Two Church of England bishops have criticised their denomination's official opposition to same-sex marriage. Alan Wilson, Bishop of Buckingham and Tim Ellis, Bishop of Grantham, said that a Church of England statement strongly opposing marriage equality was issued without sufficient consultation and does not represent the views of the Church's membership.
The official statement, issued by the Church of England on 12 June, insisted that same-sex marriage would undermine the meaning of marriage and would threaten the Church's role in society and the establishment. It was a response to government plans to offer civil ceremonies for same-sex marriage in England and Wales by 2015.
The Bishops of Buckingham and Grantham have criticised the unrepresentative nature of the statement as much as its conclusions.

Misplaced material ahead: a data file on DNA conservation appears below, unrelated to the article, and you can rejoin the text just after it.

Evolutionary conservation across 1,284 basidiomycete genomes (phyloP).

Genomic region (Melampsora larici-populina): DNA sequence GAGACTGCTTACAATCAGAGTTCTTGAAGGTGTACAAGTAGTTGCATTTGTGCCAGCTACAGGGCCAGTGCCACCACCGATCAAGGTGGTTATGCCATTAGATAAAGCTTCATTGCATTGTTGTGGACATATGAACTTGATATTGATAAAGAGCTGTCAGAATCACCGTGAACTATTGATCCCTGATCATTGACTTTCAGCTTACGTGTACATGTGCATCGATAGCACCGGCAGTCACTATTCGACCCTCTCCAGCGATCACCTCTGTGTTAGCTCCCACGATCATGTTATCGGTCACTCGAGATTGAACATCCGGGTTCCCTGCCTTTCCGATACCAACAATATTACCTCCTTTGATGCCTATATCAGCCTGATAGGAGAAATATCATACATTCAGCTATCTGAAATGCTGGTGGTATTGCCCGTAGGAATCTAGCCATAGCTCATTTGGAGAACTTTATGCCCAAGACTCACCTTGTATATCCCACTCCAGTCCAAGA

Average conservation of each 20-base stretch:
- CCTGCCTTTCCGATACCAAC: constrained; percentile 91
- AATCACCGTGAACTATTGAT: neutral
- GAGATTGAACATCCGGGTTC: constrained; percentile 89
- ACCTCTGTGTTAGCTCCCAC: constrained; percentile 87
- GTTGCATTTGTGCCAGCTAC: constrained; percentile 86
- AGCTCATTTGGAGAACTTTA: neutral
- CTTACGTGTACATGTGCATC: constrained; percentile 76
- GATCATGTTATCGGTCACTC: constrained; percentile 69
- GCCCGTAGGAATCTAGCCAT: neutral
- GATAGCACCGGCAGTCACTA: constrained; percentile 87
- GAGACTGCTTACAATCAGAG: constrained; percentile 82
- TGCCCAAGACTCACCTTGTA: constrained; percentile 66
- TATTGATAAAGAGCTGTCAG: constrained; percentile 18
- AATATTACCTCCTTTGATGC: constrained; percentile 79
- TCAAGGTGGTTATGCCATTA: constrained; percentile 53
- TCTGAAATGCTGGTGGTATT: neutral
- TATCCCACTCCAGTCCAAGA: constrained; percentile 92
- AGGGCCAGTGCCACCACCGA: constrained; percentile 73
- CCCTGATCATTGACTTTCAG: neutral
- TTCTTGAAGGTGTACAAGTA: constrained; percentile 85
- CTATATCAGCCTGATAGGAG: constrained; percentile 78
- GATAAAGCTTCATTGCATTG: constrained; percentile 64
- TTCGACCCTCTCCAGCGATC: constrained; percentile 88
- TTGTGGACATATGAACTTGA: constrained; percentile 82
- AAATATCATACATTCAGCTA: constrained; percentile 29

Alan Wilson said, “The statement doesn’t speak for me at all, frankly”.
He told the Sunday Telegraph, “There is a groundswell of opinion that says, 'This does not speak for us.’ That’s just a matter of fact. It corresponds with the feedback I’m getting, and other colleagues are having the same experience. There is a sea change going on.”
Tim Ellis wrote on his blog, “In truth, the bishops in the media have not spoken for me or the way in which I understand this thorny matter”. He added, “I suspect they do not speak for a sizeable minority or even majority within the life of the Church”.
Wilson said that he had “evangelical” reasons for opposing the Church's official statement.
He explained, “There is a disconnect between the statement and the sermon on the mount. We are saying to people, 'You are thrice cursed because of something you are'. It is fair enough to expect bishops to have asked, 'What would Jesus do?’ I don’t think they did.
The Bishop of Salisbury, Nicholas Holtam, is so far the most senior Church of England cleric to have offered his support for same-sex marriage. Other bishops are thought to be be privately in favour of the idea but cautious about speaking out in public.